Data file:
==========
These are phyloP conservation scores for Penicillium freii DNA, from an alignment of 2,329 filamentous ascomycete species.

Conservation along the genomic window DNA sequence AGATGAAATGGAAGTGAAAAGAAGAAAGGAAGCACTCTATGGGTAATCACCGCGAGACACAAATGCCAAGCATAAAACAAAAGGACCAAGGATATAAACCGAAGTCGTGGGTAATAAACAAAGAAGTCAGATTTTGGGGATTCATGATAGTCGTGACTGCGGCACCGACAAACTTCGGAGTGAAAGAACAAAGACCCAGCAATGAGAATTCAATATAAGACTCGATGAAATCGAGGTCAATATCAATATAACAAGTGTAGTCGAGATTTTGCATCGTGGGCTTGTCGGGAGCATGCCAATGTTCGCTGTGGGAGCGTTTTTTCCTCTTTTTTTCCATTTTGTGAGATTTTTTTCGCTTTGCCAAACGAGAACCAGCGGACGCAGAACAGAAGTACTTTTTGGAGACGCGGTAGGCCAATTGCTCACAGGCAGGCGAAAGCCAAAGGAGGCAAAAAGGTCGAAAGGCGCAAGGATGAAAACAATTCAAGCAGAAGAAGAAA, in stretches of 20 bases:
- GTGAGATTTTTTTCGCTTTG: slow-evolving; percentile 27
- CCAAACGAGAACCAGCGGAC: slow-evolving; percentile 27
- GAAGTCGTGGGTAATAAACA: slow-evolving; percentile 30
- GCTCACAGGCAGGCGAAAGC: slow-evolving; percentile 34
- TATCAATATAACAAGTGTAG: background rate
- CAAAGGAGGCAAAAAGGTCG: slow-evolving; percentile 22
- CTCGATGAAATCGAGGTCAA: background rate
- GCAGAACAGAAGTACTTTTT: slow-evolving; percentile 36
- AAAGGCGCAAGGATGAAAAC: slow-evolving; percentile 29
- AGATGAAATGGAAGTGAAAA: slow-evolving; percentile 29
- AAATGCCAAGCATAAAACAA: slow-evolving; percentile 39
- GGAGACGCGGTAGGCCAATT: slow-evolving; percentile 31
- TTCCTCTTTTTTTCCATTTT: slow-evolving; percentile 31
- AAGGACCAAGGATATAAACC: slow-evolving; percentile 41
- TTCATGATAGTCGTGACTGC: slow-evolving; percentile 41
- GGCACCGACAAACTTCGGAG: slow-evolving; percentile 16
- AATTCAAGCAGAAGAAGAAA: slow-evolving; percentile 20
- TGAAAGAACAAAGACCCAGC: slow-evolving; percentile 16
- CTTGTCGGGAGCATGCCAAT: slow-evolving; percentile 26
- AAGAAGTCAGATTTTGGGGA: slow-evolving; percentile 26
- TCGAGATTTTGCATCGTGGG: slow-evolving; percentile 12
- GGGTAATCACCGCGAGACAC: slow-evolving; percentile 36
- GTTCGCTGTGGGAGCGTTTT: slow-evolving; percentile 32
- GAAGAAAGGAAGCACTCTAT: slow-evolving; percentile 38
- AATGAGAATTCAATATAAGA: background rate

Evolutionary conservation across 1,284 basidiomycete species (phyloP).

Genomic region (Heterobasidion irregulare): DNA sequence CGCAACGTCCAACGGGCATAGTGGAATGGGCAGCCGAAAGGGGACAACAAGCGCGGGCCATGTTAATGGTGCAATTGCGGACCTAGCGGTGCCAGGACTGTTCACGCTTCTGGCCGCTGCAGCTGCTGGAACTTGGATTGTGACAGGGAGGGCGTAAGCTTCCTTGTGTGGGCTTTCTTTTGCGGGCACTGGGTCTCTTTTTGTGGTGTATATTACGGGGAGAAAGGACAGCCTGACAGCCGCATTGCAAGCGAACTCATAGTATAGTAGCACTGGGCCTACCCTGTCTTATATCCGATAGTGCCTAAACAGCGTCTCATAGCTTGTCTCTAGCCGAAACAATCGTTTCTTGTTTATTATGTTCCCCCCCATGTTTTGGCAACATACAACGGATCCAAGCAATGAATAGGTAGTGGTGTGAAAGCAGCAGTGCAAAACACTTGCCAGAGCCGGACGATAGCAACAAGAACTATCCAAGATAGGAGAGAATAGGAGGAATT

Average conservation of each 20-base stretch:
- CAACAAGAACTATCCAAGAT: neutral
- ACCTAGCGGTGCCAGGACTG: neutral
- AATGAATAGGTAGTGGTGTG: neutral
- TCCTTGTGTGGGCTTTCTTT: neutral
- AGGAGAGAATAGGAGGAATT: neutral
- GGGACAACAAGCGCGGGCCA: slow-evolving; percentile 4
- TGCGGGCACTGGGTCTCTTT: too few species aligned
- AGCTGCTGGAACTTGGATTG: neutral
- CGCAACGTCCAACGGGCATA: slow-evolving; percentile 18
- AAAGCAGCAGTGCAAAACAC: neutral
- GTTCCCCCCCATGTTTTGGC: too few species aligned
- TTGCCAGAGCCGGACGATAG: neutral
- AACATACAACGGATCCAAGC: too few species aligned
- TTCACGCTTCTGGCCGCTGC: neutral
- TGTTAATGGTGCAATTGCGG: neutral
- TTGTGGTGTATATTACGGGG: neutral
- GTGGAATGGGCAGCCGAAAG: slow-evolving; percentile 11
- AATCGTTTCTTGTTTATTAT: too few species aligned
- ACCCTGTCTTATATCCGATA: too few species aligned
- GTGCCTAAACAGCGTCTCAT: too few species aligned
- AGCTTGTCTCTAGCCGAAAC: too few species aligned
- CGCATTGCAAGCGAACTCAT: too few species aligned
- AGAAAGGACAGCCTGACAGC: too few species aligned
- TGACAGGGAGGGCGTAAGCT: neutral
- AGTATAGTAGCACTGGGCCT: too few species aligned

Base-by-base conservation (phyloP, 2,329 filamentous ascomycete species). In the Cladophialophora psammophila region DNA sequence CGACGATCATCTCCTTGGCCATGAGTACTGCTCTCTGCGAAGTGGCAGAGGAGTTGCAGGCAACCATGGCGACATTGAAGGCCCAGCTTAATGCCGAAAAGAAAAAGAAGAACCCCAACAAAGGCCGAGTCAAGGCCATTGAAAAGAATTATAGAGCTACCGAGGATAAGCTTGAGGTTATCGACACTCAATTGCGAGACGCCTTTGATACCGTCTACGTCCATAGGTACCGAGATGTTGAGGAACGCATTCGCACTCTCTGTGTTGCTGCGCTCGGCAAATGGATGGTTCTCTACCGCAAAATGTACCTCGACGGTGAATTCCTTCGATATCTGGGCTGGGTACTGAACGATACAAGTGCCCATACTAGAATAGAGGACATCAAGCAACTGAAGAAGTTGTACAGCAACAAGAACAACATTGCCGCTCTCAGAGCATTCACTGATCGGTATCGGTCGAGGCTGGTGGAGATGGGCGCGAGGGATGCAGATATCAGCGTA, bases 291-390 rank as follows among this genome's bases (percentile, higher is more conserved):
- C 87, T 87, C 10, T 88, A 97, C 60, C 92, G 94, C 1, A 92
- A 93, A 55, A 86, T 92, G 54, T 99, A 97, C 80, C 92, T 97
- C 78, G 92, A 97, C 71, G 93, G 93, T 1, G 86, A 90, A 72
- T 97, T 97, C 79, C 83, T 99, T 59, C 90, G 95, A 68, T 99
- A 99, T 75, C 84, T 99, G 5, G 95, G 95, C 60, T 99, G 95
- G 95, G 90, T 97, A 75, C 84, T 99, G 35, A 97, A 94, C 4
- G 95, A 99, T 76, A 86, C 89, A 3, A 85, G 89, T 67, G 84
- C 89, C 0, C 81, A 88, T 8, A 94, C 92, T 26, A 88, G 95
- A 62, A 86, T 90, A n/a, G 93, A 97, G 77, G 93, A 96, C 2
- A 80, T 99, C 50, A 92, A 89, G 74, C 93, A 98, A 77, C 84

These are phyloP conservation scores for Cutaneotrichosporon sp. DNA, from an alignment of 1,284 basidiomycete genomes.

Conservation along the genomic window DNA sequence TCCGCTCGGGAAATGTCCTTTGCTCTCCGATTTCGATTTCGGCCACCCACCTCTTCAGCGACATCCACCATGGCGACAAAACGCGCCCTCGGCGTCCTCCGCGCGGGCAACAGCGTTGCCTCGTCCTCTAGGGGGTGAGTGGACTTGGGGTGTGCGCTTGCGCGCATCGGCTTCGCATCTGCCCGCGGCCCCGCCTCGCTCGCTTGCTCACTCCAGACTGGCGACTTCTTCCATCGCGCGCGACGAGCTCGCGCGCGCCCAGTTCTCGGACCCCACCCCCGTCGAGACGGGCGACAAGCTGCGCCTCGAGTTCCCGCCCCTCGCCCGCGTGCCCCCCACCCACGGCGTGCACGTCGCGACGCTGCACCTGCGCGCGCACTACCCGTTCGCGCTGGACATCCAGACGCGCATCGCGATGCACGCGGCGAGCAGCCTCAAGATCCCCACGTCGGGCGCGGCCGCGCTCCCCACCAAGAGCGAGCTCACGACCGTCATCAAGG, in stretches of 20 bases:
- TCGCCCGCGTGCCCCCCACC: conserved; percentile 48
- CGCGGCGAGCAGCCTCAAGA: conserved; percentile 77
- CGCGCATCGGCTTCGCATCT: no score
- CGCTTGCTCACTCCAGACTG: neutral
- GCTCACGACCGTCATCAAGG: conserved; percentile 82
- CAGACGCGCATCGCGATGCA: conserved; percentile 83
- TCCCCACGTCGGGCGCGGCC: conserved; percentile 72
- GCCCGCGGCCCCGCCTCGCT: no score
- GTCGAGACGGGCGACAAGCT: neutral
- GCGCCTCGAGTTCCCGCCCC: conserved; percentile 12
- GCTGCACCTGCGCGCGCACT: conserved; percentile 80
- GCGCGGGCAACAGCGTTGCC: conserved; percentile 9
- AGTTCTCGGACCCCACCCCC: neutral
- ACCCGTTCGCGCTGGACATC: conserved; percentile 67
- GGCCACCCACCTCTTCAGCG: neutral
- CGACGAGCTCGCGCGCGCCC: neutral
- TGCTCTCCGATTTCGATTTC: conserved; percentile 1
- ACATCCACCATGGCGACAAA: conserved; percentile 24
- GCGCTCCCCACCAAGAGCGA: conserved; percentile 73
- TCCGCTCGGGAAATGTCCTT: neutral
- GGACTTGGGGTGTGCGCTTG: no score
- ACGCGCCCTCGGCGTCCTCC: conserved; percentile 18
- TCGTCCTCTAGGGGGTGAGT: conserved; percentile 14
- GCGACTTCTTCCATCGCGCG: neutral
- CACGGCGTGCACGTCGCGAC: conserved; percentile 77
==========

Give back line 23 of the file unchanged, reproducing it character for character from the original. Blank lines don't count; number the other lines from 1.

- TCGAGATTTTGCATCGTGGG: slow-evolving; percentile 12